leo baeck institute

Difficult Problems: German Jewish Mathematicians Before WW II

Don’t go to this exhibition in a hurry; and don’t go with children; but if you have the slightest interest in mathematics or Jewish history of the twentieth century, then go. Seeing “Transcending Tradition: Jewish Mathematicians in German-Speaking Academic Culture” at the Center for Jewish History is like reading a short illustrated book mounted on plywood, but your patience will be rewarded. Where does the interest lie for the non-mathematician? In the characters of the people whose histories it tells; and for the glimpses of people at work on fundamental problems.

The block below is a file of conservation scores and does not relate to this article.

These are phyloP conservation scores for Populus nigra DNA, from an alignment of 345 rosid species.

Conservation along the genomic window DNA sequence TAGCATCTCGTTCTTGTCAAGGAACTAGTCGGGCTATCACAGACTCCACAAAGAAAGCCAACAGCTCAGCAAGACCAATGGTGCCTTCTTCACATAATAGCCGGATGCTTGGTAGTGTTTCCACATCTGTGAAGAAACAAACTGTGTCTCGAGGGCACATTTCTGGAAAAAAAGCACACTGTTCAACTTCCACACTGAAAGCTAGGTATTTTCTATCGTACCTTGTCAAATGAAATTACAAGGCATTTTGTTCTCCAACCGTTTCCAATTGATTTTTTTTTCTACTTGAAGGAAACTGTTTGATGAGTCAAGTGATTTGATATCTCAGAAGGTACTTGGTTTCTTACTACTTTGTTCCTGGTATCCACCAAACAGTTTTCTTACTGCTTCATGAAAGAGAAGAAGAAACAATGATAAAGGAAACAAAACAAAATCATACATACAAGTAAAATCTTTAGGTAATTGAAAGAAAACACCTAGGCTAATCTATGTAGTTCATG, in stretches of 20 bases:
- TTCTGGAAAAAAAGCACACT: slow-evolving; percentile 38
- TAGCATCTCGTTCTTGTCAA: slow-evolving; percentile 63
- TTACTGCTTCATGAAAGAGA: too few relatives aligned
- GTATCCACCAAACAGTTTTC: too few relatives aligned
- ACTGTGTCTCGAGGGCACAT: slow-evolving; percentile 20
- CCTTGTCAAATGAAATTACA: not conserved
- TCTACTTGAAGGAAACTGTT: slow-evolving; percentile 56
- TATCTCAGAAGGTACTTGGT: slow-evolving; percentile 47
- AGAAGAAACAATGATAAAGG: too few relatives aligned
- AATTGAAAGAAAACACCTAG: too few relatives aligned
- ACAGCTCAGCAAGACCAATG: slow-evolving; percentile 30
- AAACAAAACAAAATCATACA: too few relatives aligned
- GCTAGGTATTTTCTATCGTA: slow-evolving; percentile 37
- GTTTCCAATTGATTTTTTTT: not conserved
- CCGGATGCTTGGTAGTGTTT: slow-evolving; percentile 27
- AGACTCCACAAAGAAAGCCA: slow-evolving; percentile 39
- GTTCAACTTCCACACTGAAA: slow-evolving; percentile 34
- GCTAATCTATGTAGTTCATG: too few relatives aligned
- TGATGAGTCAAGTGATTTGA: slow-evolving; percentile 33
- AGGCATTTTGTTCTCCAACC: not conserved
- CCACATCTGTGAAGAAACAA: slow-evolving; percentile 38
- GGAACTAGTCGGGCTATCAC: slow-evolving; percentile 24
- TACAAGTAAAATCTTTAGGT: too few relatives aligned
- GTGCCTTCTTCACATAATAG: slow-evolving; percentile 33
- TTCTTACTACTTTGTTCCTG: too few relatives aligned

Original blocks for images from the works of Richard Courant. Elizabeth Denlinger

Dr. Evil, The Sex Doctor, and Lost Science of Judaism!

In case you missed it, The New York Times had a nice piece yesterday on the discovery of 1,000 books for a long forgotten academic subfield: the "Science of Judaism."  Now dormant, the Science of Judaism was an attempt by German scholars to study Judaism as a kind of lost ancient culture--how scholars today might study, for instance, Greco-Roman culture, or Egyptology.

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